Florida executed a 45-year-old man Thursday who confessed to the rape and murder of a child nearly twenty years ago.
Eddie Wayne Davis was put to death by lethal injection at 6:43 p.m. by the state’s Department of Corrections in Starke, Florida. The U.S. Supreme Court denied a last minute appeal Thursday, just three days after the Florida Supreme Court also rejected his appeal, according to the News Service of Florida.
The New York Daily News reports the Florida court rejected Davis’ claim Monday that he suffered from a metabolic disorder that might cause him to have a painful reaction to one of the drugs administered during the execution.
Davis is the third prisoner put to death in Florida after the botched execution of Clayton Lockett in Oklahoma earlier this year. Lockett eventually died of a heart attack in the execution chamber after one of his veins collapsed while the lethal drugs were being administered, according to The Guardian.
Witnesses of Davis’ execution said everything went as planned.
"Initially you could see him fall asleep, he would yawn, the mouth would open and then close, then you would see deep breaths getting shorter and shorter and shorter, and finally stopping," said John Koch, a Florida reporter who has covered 67 executions, according to The Associated Press.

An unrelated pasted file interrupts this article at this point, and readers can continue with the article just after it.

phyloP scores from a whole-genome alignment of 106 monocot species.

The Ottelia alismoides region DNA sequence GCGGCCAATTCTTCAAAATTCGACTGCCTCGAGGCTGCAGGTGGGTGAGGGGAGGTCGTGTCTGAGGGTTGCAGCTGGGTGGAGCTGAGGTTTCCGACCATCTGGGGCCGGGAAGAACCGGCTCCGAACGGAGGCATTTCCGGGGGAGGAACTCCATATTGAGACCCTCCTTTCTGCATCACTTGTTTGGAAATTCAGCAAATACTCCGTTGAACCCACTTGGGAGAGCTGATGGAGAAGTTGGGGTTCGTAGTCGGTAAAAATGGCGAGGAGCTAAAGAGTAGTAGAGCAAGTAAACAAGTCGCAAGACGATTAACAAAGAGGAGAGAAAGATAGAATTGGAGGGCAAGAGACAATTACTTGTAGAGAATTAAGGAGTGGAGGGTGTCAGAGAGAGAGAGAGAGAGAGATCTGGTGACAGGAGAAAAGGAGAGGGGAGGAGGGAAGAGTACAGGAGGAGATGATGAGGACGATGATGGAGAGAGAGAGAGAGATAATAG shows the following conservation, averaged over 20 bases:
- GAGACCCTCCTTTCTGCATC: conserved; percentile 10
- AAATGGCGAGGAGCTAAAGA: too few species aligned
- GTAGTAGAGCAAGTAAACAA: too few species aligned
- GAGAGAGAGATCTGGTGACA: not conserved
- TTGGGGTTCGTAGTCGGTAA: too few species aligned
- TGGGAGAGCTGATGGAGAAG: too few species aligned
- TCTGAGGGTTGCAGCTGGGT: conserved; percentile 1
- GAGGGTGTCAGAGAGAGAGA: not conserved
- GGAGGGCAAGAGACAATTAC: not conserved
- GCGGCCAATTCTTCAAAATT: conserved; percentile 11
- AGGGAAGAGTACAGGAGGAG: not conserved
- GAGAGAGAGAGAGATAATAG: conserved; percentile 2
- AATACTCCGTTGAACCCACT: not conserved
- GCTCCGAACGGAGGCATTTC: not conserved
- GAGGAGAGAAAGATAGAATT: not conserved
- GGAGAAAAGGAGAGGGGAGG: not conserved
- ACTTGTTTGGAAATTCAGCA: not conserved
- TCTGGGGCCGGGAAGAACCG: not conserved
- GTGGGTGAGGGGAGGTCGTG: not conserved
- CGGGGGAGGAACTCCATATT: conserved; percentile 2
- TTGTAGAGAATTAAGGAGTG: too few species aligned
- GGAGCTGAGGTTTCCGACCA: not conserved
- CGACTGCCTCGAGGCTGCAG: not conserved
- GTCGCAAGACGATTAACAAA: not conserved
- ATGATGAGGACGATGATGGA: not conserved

Davis was convicted in 1995 for first-degree murder, kidnapping and sexual battery in the death of 11-year-old Kimberly Waters.
Davis confessed to breaking into an ex-girlfriend's apartment in 1994. There he found the young girl sleeping. Prosecutors claimed that he woke up the girl and raped her.
Following the rape, he took her to a nearby Moose Lodge where he suffocated her with a piece of plastic and then threw her body in a dumpster.
Lt. Terry Storie was just a young officer when he found Waters’ body in the dumpster in Lakeland, Florida, twenty years ago. He said the scene was so shocking that he nearly quit the police force. Storie said he remained in contact with the girl's family through the years and was on hand to see Davis executed.
“I stayed to see this to an end," he said, adding that he planned to retire soon.
Members of the victim’s family were also present at the execution.
"It's finally over. Twenty years, four months and six days. We finally have justice," Tom Brimer, Waters' uncle, said.